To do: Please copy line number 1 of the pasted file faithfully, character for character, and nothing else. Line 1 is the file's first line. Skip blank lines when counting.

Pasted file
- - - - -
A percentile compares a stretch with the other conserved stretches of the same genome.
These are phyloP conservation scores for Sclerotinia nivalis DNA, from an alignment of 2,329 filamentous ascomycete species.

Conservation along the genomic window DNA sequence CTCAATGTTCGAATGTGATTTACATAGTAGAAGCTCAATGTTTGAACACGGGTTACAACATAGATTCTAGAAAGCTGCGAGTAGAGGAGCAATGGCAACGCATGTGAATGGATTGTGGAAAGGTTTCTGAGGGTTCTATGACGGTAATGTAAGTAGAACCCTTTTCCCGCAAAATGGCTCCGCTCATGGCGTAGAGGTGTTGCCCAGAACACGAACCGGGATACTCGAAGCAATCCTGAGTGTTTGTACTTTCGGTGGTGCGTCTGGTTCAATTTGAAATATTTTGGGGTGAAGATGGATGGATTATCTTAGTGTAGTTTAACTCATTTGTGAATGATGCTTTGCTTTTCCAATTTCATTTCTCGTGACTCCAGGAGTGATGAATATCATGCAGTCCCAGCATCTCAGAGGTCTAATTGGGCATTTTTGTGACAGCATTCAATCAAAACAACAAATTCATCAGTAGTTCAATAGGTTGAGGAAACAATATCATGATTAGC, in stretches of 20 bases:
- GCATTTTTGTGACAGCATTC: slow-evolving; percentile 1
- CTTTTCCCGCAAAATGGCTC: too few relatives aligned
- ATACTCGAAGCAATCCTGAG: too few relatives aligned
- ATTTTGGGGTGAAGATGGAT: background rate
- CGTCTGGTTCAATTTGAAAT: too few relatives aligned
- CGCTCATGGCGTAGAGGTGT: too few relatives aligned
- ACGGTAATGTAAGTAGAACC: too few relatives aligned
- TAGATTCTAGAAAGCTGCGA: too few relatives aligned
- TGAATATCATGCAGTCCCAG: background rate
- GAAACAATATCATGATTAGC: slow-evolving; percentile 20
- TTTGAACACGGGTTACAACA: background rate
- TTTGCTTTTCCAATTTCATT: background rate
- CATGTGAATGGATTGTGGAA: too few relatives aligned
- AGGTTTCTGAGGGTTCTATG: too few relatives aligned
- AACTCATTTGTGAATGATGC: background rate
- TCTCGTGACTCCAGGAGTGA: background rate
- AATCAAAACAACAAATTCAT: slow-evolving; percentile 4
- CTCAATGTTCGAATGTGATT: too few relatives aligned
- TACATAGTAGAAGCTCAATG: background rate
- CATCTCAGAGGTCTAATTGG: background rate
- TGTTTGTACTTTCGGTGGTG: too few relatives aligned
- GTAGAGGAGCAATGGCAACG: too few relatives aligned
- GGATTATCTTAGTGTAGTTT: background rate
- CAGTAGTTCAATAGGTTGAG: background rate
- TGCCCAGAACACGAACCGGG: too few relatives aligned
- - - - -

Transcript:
A percentile compares a stretch with the other conserved stretches of the same genome.